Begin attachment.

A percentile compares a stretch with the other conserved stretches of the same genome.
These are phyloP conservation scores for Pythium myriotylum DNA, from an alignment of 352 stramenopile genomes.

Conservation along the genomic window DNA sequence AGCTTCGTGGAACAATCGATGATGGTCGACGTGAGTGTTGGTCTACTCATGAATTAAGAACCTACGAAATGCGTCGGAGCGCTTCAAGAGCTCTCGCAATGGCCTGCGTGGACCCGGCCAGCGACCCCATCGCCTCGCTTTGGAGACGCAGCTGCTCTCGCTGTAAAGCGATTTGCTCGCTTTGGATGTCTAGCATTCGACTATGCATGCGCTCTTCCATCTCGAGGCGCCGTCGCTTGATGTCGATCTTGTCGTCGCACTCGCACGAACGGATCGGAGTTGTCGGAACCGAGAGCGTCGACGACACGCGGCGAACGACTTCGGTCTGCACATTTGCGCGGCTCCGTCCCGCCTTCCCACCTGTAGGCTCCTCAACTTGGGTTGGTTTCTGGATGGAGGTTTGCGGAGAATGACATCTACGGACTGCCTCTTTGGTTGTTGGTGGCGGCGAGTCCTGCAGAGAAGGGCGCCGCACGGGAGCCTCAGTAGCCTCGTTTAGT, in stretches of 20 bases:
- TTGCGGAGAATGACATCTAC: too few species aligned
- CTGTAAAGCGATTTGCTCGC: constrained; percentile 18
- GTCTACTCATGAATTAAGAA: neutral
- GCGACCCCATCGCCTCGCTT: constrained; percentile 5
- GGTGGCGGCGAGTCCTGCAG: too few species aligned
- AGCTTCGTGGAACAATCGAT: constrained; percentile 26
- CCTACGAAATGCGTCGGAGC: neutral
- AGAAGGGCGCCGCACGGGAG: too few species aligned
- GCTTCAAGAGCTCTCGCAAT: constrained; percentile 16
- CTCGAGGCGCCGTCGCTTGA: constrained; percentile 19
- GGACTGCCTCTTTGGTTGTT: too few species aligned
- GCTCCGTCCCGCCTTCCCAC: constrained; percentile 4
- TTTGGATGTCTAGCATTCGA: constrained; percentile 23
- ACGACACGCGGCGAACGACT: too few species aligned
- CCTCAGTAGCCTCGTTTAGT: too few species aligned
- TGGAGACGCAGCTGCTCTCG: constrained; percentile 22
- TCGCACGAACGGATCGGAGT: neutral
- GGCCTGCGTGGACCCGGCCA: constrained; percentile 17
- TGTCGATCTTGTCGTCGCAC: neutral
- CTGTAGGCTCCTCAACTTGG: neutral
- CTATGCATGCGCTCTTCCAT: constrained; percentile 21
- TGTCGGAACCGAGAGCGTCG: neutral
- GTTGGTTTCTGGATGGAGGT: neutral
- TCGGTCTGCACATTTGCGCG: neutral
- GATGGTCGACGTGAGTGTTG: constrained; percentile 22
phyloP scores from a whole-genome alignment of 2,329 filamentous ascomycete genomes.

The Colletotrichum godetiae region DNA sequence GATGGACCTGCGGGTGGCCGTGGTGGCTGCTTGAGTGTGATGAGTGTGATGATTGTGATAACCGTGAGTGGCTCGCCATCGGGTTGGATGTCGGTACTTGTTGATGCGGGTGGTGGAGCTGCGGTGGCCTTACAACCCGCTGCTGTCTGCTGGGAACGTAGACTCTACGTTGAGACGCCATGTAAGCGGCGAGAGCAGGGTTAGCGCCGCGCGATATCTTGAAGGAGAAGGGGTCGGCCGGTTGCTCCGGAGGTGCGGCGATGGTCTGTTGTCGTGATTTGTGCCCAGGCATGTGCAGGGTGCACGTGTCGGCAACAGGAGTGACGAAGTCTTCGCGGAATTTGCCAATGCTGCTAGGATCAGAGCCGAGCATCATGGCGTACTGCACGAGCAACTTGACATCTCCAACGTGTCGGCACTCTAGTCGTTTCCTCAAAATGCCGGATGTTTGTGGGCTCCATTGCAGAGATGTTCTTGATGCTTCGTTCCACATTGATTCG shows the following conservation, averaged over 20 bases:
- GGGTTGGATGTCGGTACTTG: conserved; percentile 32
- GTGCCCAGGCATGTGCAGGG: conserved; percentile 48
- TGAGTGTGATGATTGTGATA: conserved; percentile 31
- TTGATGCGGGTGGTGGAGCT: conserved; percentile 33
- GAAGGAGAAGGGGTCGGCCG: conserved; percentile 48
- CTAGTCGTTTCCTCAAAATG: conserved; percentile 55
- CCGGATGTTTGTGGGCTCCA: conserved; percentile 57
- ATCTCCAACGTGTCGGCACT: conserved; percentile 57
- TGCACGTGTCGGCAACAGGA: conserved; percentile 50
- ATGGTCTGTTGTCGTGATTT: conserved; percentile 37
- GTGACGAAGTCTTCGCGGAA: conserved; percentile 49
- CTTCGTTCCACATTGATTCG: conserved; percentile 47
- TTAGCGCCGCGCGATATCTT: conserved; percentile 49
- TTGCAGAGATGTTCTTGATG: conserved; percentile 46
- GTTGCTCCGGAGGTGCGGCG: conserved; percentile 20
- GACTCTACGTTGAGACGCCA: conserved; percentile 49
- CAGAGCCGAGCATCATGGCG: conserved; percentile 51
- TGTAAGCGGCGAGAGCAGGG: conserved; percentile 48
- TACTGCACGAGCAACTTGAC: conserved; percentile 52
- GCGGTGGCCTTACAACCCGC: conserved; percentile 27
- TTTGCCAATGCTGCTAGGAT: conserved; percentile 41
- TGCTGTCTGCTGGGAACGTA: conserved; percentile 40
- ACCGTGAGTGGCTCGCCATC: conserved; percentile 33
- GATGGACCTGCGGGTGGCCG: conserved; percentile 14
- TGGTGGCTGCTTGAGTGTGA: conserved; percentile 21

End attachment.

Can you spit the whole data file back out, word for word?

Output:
A percentile compares a stretch with the other conserved stretches of the same genome.
These are phyloP conservation scores for Pythium myriotylum DNA, from an alignment of 352 stramenopile genomes.

Conservation along the genomic window DNA sequence AGCTTCGTGGAACAATCGATGATGGTCGACGTGAGTGTTGGTCTACTCATGAATTAAGAACCTACGAAATGCGTCGGAGCGCTTCAAGAGCTCTCGCAATGGCCTGCGTGGACCCGGCCAGCGACCCCATCGCCTCGCTTTGGAGACGCAGCTGCTCTCGCTGTAAAGCGATTTGCTCGCTTTGGATGTCTAGCATTCGACTATGCATGCGCTCTTCCATCTCGAGGCGCCGTCGCTTGATGTCGATCTTGTCGTCGCACTCGCACGAACGGATCGGAGTTGTCGGAACCGAGAGCGTCGACGACACGCGGCGAACGACTTCGGTCTGCACATTTGCGCGGCTCCGTCCCGCCTTCCCACCTGTAGGCTCCTCAACTTGGGTTGGTTTCTGGATGGAGGTTTGCGGAGAATGACATCTACGGACTGCCTCTTTGGTTGTTGGTGGCGGCGAGTCCTGCAGAGAAGGGCGCCGCACGGGAGCCTCAGTAGCCTCGTTTAGT, in stretches of 20 bases:
- TTGCGGAGAATGACATCTAC: too few species aligned
- CTGTAAAGCGATTTGCTCGC: constrained; percentile 18
- GTCTACTCATGAATTAAGAA: neutral
- GCGACCCCATCGCCTCGCTT: constrained; percentile 5
- GGTGGCGGCGAGTCCTGCAG: too few species aligned
- AGCTTCGTGGAACAATCGAT: constrained; percentile 26
- CCTACGAAATGCGTCGGAGC: neutral
- AGAAGGGCGCCGCACGGGAG: too few species aligned
- GCTTCAAGAGCTCTCGCAAT: constrained; percentile 16
- CTCGAGGCGCCGTCGCTTGA: constrained; percentile 19
- GGACTGCCTCTTTGGTTGTT: too few species aligned
- GCTCCGTCCCGCCTTCCCAC: constrained; percentile 4
- TTTGGATGTCTAGCATTCGA: constrained; percentile 23
- ACGACACGCGGCGAACGACT: too few species aligned
- CCTCAGTAGCCTCGTTTAGT: too few species aligned
- TGGAGACGCAGCTGCTCTCG: constrained; percentile 22
- TCGCACGAACGGATCGGAGT: neutral
- GGCCTGCGTGGACCCGGCCA: constrained; percentile 17
- TGTCGATCTTGTCGTCGCAC: neutral
- CTGTAGGCTCCTCAACTTGG: neutral
- CTATGCATGCGCTCTTCCAT: constrained; percentile 21
- TGTCGGAACCGAGAGCGTCG: neutral
- GTTGGTTTCTGGATGGAGGT: neutral
- TCGGTCTGCACATTTGCGCG: neutral
- GATGGTCGACGTGAGTGTTG: constrained; percentile 22
phyloP scores from a whole-genome alignment of 2,329 filamentous ascomycete genomes.

The Colletotrichum godetiae region DNA sequence GATGGACCTGCGGGTGGCCGTGGTGGCTGCTTGAGTGTGATGAGTGTGATGATTGTGATAACCGTGAGTGGCTCGCCATCGGGTTGGATGTCGGTACTTGTTGATGCGGGTGGTGGAGCTGCGGTGGCCTTACAACCCGCTGCTGTCTGCTGGGAACGTAGACTCTACGTTGAGACGCCATGTAAGCGGCGAGAGCAGGGTTAGCGCCGCGCGATATCTTGAAGGAGAAGGGGTCGGCCGGTTGCTCCGGAGGTGCGGCGATGGTCTGTTGTCGTGATTTGTGCCCAGGCATGTGCAGGGTGCACGTGTCGGCAACAGGAGTGACGAAGTCTTCGCGGAATTTGCCAATGCTGCTAGGATCAGAGCCGAGCATCATGGCGTACTGCACGAGCAACTTGACATCTCCAACGTGTCGGCACTCTAGTCGTTTCCTCAAAATGCCGGATGTTTGTGGGCTCCATTGCAGAGATGTTCTTGATGCTTCGTTCCACATTGATTCG shows the following conservation, averaged over 20 bases:
- GGGTTGGATGTCGGTACTTG: conserved; percentile 32
- GTGCCCAGGCATGTGCAGGG: conserved; percentile 48
- TGAGTGTGATGATTGTGATA: conserved; percentile 31
- TTGATGCGGGTGGTGGAGCT: conserved; percentile 33
- GAAGGAGAAGGGGTCGGCCG: conserved; percentile 48
- CTAGTCGTTTCCTCAAAATG: conserved; percentile 55
- CCGGATGTTTGTGGGCTCCA: conserved; percentile 57
- ATCTCCAACGTGTCGGCACT: conserved; percentile 57
- TGCACGTGTCGGCAACAGGA: conserved; percentile 50
- ATGGTCTGTTGTCGTGATTT: conserved; percentile 37
- GTGACGAAGTCTTCGCGGAA: conserved; percentile 49
- CTTCGTTCCACATTGATTCG: conserved; percentile 47
- TTAGCGCCGCGCGATATCTT: conserved; percentile 49
- TTGCAGAGATGTTCTTGATG: conserved; percentile 46
- GTTGCTCCGGAGGTGCGGCG: conserved; percentile 20
- GACTCTACGTTGAGACGCCA: conserved; percentile 49
- CAGAGCCGAGCATCATGGCG: conserved; percentile 51
- TGTAAGCGGCGAGAGCAGGG: conserved; percentile 48
- TACTGCACGAGCAACTTGAC: conserved; percentile 52
- GCGGTGGCCTTACAACCCGC: conserved; percentile 27
- TTTGCCAATGCTGCTAGGAT: conserved; percentile 41
- TGCTGTCTGCTGGGAACGTA: conserved; percentile 40
- ACCGTGAGTGGCTCGCCATC: conserved; percentile 33
- GATGGACCTGCGGGTGGCCG: conserved; percentile 14
- TGGTGGCTGCTTGAGTGTGA: conserved; percentile 21